Fewer Workers in Unions = Growing Income Inequality
September 7th, 2012 | Tula Connell
The U.S. public is painfully aware of the growing income inequality in this nation.
Now, a new report shows a big reason why the gap is growing: fewer workers in unions.
Declining unionization was responsible for roughly one-third of the growth of wage inequality among men from 1973 to 2007, a new Economic Policy Institute (EPI) report finds. Declining unionization can explain roughly one-fifth of the growth of wage inequality among women over the same period (click to enlarge chart).
As the study points out, income inequality has increased not only because union members earn higher wages and have better retirement and health coverage, but with fewer union members, nonunion employers feel less pressure to raise wages and provide family-supporting benefits.
The percentage of the workforce represented by unions was stable in the 1970s but fell rapidly in the 1980s and continued to fall in the 1990s and the early 2000s, a period that corresponds to the nation’s growing income inequality.
EPI’s upcoming “The State of Working America” report, to be released Sept. 11, includes more on this study. (Read more previews from EPI’s biannual report.)
- The union wage premium—the percentage-higher wage earned by those covered by a collective bargaining contract—is 13.6 percent overall (17.3 percent for men and 9.1 percent for women).
- Unionized workers are 28.2 percent more likely to be covered by employer-provided health insurance and 53.9 percent more likely to have employer-provided pensions.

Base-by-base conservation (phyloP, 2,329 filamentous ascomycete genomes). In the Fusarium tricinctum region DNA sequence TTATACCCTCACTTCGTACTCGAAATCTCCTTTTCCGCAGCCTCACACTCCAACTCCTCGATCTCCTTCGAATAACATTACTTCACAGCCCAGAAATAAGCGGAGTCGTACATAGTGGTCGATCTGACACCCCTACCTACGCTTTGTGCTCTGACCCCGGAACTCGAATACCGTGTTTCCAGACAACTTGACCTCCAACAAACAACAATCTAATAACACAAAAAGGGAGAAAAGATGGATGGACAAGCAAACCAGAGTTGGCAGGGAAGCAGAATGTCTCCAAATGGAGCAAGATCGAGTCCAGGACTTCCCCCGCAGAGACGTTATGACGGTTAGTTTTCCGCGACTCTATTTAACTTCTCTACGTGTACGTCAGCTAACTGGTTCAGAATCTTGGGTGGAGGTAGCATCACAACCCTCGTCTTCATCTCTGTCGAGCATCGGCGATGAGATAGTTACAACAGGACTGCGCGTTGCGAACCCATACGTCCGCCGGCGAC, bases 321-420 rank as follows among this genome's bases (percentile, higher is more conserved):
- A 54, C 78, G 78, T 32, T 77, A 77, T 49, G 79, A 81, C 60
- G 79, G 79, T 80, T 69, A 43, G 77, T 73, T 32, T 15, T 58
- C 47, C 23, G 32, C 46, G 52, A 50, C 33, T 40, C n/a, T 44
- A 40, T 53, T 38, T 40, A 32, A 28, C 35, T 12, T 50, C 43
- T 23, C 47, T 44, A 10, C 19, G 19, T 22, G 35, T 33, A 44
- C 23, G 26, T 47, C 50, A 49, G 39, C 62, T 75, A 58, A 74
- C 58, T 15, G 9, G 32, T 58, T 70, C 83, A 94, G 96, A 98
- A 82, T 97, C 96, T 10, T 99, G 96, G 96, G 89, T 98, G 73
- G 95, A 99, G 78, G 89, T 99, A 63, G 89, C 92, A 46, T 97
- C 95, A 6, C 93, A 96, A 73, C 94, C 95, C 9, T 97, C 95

- From 1973 to 2011, the share of the workforce represented by unions declined from 26.7 percent to 13.1 percent.
Much of the decline in union membership stems from employers’ war on workers and their unions, a refrain echoed loudly this week at the Republican National Convention.
Chris Tilly, director of the UCLA Institute for Research on Labor and Employment, writes today:
It’s U.S. employers who have perfected the art of the anti-union campaign, in which they ratchet up the tension, one-sided arguments and flat-out intimidation to the point where most workers will vote “no union” just to end the discord. Unfortunately decades-old U.S. labor laws do little to curb such tactics.
Big Business works hand in glove with its political puppets to quash the ability of workers to gain a voice at work because the union movement is one of the few forces that have the ability to politically challenge billionaire bankers through our grassroots mobilization efforts.
But Big Business and the billionaires who fund extremist politicians need to understand this, Tully writes:
It’s anti-American to be anti-union.
This blog originally appeared in AFL-CIO on August 31, 2012. Reprinted with permission.
About the Author: Tula Connell got her first union card while she worked her way through college as a banquet bartender for the Pfister Hotel in Milwaukee they were represented by a hotel and restaurant local union (the names of the national unions were different then than they are now). With a background in journalism (covering bull roping in Texas and school boards in Virginia) she started working in the labor movement in 1991. Beginning as a writer for SEIU (and OPEIU member), she now blogs under the title of AFL-CIO managing editor.